Signs and treatment of mud fever in horses

Signs and treatment of mud fever in horses

Now that the evenings are dark and winter has well and truly set in, it’s time to think about mud fever and your horse – what to do if the signs occur, recommended treatment and how to prevent it.

What is it?

Mud fever affects horses in the winter, this is because the skin is constantly wet, and mud will rub against the softened skin which breaks it up leaving it vulnerable to infection.

Mud fever affects the skin creases of the pastern and fetlock area by getting inflamed or infected. It can also be referred to as greasy heel or its proper name – pastern dermatitis.

The signs of mud fever start as the area being red and inflamed. This usually only goes as far as the fetlock but in extreme cases can go as high as the knee or hock. There can be a wet look to the area which can ooze and excrete a pussy discharge which dries and hardens to form a crust that often harbours bacteria within. The horse can sometimes cause further damage by scratching or biting the affected area. In extreme cases and where it is left untreated, the whole lower limb may become swollen and the horse becomes lame.

It’s a very common condition but you should always seek veterinarian advice to ensure that a correct diagnosis is given, and the right treatment applied – the earlier the better. A diagnosis is generally made from the clinical signs alone but sometimes skin scrapes, hair plucks, blood samples and skin biopsies can establish the cause.


After spotting any signs of mud fever, try to ensure the horse is kept in a dry, clean, hygienic environment or box rest might be the best option whilst treatment is carried out. Keep the affected area as clean and dry as possible.

Heavily feathered horses will benefit from having their legs clipped, this allows the affected areas to be seen fully, allow the hair and skin to dry faster and scabs to come away rather than getting stuck to the hair.

It’s best to remove the scabs but this can be painful to the horse and a veterinarian may be needed to sedate the horse prior to doing so. Scabs can be softened by soaking the area in a warm water bath with diluted chlorhexidine (Hibiscrub) or by using a skin softening cream under an overnight stable bandage.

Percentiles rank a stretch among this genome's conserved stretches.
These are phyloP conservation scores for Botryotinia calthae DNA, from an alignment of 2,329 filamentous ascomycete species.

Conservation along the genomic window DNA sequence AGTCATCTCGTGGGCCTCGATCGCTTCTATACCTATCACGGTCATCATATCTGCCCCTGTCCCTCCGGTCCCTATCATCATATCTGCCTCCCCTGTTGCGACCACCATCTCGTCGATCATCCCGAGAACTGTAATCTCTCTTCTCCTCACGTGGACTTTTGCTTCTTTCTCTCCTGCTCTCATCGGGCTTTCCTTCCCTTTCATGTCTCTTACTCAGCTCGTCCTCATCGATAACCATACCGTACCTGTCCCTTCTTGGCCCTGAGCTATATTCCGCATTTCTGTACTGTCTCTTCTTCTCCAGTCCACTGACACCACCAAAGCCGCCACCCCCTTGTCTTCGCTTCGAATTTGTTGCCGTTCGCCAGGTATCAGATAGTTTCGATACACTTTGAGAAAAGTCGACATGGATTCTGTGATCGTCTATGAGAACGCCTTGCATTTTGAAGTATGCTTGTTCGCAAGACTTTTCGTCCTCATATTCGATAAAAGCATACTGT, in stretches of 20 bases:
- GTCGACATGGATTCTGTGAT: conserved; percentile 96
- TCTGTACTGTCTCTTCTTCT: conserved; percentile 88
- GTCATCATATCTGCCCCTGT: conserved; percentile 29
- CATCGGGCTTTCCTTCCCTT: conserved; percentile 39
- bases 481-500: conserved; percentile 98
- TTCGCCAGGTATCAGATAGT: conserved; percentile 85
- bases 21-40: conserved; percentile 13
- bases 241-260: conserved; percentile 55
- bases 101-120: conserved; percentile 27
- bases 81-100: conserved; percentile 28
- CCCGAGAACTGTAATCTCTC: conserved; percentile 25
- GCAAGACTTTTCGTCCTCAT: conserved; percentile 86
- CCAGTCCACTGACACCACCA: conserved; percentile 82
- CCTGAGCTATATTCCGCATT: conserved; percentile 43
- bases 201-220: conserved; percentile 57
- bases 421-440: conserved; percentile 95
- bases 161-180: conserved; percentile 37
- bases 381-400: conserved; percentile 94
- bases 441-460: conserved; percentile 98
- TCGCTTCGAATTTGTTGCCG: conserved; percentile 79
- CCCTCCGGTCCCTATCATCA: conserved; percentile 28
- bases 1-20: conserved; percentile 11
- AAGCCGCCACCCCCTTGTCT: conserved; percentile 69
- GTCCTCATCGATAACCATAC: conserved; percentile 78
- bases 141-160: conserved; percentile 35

Always ensure the area is clean and dry before applying any topical treatments as recommended by your veterinarian.

Other possible treatments that can be recommended by a veterinarian:

  • Antibacterial creams
  • Systemic antibiotics
  • Topical antibiotics
  • Pain relief/anti-inflammatories – are important if the horse has painful scabs
  • Stabling during the day or using ultraviolet
  • Topical or systemic steroids for horses with immune mediated conditions

If left untreated, mud fever can be complicated by cellulitis of the entire limb.

Prevention tips

  • Avoid your horse being in continuous wet conditions causing soaking of the skin
  • If a dry paddock is not available, keep the horse stabled in wet weather
  • Rather than hosing down the legs with water, leave muddy legs to dry and brush off any mud the next day
  • Dry legs thoroughly with a towel if they get wet
  • Only use a barrier cream on clean and dry areas
  • Use electric fencing to block off muddy areas to your horse

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